Though the official end of the Atlantic hurricane season occurs on November 30, the dates of October 31 and November 15 have also historically marked the official end date for the hurricane season. December, the only month of the year after the hurricane season, has featured the cyclogenesis of fourteen tropical cyclones. Tropical Storm Zeta in 2005 was the latest tropical cyclone to attain tropical storm intensity as it did so on December 30. However, the second Hurricane Alice in 1954 was the latest forming tropical cyclone to attain hurricane intensity. Both Alice and Zeta were the only two storms to exist in two calendar years – the former from 1954 to 1955 and the latter from 2005 to 2006. No storms have been recorded to exceed Category 1 hurricane intensity in December. In 1999, Hurricane Lenny reached Category 4 intensity on November 17 as it took an unprecedented west to east track across the Caribbean; its intensity made it the latest developing Category 4 hurricane, though this was well within the bounds of the hurricane season. Hurricane Hattie (October 27-November 1, 1961) was initially thought to have been the latest forming Category 5 hurricane ever documented, though reanalysis indicated that a devastating hurricane in 1932 reached such an intensity at a later date. Consequently, this made the hurricane the latest developing tropical cyclone to reach all four Saffir–Simpson hurricane wind scale classifications past Category 1 intensity.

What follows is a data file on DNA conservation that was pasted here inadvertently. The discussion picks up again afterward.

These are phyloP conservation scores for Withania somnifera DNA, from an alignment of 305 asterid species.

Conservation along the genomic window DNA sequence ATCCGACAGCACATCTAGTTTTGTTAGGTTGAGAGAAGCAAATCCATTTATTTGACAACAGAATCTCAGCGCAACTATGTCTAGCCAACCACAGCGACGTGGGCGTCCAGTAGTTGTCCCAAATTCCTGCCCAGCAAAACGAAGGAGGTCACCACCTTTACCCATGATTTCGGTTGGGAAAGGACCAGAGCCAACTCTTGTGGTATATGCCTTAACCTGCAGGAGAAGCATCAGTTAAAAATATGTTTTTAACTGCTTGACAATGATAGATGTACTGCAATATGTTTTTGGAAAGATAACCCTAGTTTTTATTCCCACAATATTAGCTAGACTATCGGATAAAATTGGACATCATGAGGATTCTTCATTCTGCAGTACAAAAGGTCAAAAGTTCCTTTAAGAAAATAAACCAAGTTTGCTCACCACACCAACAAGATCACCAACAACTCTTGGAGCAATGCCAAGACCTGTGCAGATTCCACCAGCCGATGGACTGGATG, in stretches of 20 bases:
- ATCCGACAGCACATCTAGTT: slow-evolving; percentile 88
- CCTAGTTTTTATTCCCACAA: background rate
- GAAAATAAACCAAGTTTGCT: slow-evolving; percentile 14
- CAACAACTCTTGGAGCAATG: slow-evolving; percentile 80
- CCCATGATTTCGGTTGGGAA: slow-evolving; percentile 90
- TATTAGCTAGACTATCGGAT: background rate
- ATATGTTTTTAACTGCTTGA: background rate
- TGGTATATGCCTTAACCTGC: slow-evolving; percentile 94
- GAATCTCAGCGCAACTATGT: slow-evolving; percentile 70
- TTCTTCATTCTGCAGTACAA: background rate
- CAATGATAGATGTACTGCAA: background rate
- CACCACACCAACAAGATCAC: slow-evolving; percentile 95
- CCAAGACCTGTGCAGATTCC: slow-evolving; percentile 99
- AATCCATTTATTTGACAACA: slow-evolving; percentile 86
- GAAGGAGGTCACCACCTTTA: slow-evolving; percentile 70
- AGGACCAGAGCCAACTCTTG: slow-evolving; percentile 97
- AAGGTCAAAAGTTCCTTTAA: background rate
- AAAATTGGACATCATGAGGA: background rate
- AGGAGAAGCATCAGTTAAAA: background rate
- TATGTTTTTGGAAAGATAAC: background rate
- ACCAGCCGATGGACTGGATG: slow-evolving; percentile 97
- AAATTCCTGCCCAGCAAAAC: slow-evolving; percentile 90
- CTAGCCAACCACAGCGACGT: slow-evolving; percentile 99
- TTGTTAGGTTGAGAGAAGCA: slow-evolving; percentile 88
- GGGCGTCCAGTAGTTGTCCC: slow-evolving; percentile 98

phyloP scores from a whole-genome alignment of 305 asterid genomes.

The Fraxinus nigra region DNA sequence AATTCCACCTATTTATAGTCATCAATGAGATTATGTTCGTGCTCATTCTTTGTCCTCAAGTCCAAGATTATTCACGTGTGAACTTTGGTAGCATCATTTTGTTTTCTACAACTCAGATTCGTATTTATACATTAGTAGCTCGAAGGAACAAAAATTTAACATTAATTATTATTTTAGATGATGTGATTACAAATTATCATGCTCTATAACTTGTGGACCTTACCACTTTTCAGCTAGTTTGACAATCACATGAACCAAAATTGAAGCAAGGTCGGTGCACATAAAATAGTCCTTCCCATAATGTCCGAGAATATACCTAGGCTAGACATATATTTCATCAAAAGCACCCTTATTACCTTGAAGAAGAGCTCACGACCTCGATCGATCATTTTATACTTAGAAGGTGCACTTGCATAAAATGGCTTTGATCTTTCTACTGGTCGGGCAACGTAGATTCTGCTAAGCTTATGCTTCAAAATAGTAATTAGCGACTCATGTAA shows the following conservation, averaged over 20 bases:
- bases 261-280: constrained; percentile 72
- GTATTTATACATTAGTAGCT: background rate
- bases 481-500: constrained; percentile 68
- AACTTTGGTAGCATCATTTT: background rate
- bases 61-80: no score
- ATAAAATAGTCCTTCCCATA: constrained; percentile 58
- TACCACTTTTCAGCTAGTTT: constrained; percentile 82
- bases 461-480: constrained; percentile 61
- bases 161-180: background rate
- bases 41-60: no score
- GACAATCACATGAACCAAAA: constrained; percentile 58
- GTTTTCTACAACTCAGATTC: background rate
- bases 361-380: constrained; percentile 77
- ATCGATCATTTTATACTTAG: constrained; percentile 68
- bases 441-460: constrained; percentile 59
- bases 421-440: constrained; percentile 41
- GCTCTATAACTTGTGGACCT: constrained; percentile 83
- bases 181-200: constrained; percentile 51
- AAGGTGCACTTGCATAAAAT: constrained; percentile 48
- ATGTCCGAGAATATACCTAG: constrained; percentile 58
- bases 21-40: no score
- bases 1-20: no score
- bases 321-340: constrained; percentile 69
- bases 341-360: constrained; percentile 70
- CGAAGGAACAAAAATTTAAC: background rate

|Earliest and latest forming Atlantic tropical cyclones by Saffir–Simpson classification|
|Earliest Formation||Latest Formation|
|Category||Year||Storm||Date Reached||Notes||Year||Storm||Date Reached||Notes|
|Tropical storm||1938||Unnamed||January 3||[nb 2]||2005–06||Tropical Storm Zeta||December 30|||
|Category 1||1938||Unnamed||January 4||||1954–55||Hurricane Alice||December 31|||
|Category 2||1908||Unnamed||March 7||||2016||Hurricane Otto||November 24||[nb 3]|
|Category 3||1966||Hurricane Alma||June 8||||2016||Hurricane Otto||November 24|||
|Category 4||2005||Hurricane Dennis||July 8||1999||Hurricane Lenny||November 17|||
|Category 5||2005||Hurricane Emily||July 17||||1932||1932 Cuba hurricane||November 5|||
Earliest formation records by storm numberEdit
|Earliest formation of north Atlantic tropical cyclones by storm number|
|Storm #||Earliest||Next earliest|
|Name||Date of formation||Name||Date of formation|
|1||Unnamed||January 3, 1938||Unnamed||January 4, 1951|
|2||Unnamed||May 17, 1887||Unnamed||May 26, 1908|
|Beryl||May 26, 2012|
|3||Colin||June 5, 2016||Unnamed||June 12, 1887|
|4||Danielle||June 20, 2016||Debby||June 23, 2012|
|5||Emily||July 11, 2005||Danny||July 16, 1997|
|6||Franklin||July 21, 2005||Unnamed||August 2, 1959|
|7||Gert||July 24, 2005||Unnamed||August 7, 1936|
|8||Harvey||August 3, 2005||Unnamed||August 15, 1936|
|9||Irene||August 7, 2005||Unnamed||August 20, 1936|
|10||Jose||August 22, 2005||Jerry||August 23, 1995|
|Joyce||August 23, 2012|
|11||Katrina||August 24, 2005||Unnamed||August 28, 1936|
|Karen||August 28, 1995|